Many anti-immigration spokes-people (self-appointed and otherwise) insist that our education system is a draw for illegal immigrants and that our free k-12 immigration system serves as a magnet. New statistics might make them want to rethink that rhetoric.
According to the DC Examiner, 1 out of 4 Hispanic students drops out high school before graduation. New methods of tracking students have allowed jurisdictions to refine their drop out rates. While Arlington, Alexandria and Prince William have the worst Hispanic drop-out rates, Fairfax doesn’t lag too far behind.
Northern Virginia dropout rates for the class of 2008:
Alexandria — 11 percent
Arlington County — 9 percent
Fairfax County — 6 percent
Falls Church — 0 percent
Loudoun County — 3 percent
Prince William County — 10 percent
Source: Virginia Department of Education
NOTE: The above table shows dropout rates for ALL students.
The data track for the first time the path of students who entered high school in 2004 as they progressed through graduation. The previous measure divided total dropouts by total students in grades nine through 12, resulting in lower and less accurate percentages. Maryland districts are about two years away from similar data, and the District of Columbia will have the data in four years.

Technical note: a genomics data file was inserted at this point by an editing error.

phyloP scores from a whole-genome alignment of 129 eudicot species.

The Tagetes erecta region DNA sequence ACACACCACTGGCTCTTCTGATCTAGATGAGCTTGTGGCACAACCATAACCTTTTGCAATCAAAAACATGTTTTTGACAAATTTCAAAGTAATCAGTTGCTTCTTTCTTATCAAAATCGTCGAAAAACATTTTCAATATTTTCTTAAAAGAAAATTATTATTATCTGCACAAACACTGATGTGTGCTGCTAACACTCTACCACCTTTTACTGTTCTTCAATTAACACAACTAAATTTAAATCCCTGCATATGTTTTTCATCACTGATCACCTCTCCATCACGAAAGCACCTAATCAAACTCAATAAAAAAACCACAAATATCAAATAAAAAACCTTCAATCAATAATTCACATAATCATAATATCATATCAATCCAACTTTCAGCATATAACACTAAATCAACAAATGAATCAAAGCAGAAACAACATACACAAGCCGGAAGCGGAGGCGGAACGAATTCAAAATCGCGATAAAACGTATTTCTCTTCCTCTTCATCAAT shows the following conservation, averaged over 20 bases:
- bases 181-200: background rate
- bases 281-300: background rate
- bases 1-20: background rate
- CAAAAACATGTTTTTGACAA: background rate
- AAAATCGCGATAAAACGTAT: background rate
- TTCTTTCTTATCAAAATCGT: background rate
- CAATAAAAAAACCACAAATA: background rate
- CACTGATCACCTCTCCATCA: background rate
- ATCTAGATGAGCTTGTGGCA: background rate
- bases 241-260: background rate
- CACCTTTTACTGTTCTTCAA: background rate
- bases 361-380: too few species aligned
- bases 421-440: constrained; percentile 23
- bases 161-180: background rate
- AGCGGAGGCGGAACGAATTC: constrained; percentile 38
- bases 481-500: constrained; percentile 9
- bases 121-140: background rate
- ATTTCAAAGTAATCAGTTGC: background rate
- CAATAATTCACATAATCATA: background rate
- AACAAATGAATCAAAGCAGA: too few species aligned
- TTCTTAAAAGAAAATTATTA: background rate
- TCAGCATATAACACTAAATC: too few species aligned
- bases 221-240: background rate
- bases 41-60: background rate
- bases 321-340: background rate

“This is a milestone in our reporting,” said Virginia Superintendent Patricia Wright, adding that it holds schools accountable for every student.
But it revealed some ugly truths about local districts.
In Alexandria and Arlington and Prince William counties, almost 25 percent of Hispanic students dropped out of school and did not enroll elsewhere between 2004 and 2008. Fairfax County fared little better with a rate of 22 percent.
“That’s way too many students to not be finishing in a society that requires, at a minimum, that individuals have a high school diploma,” said Kathy Wills, director of planning and evaluation for Arlington County Public Schools.
While the data will not ever clearly define which of these students are here legally and which are not, because schools collect no information on status, it only stands to reason that part of these student dropping out are probably out of status because their parents are out of status.
What are possible causes of this phenomena? Is it different that other waves of immigrant groups? How does this dropout rate affect our discussions of future ‘Dream Acts?’ Is there a demographic that disaggregates the data even further, such as by gender or country of origin and would it even matter?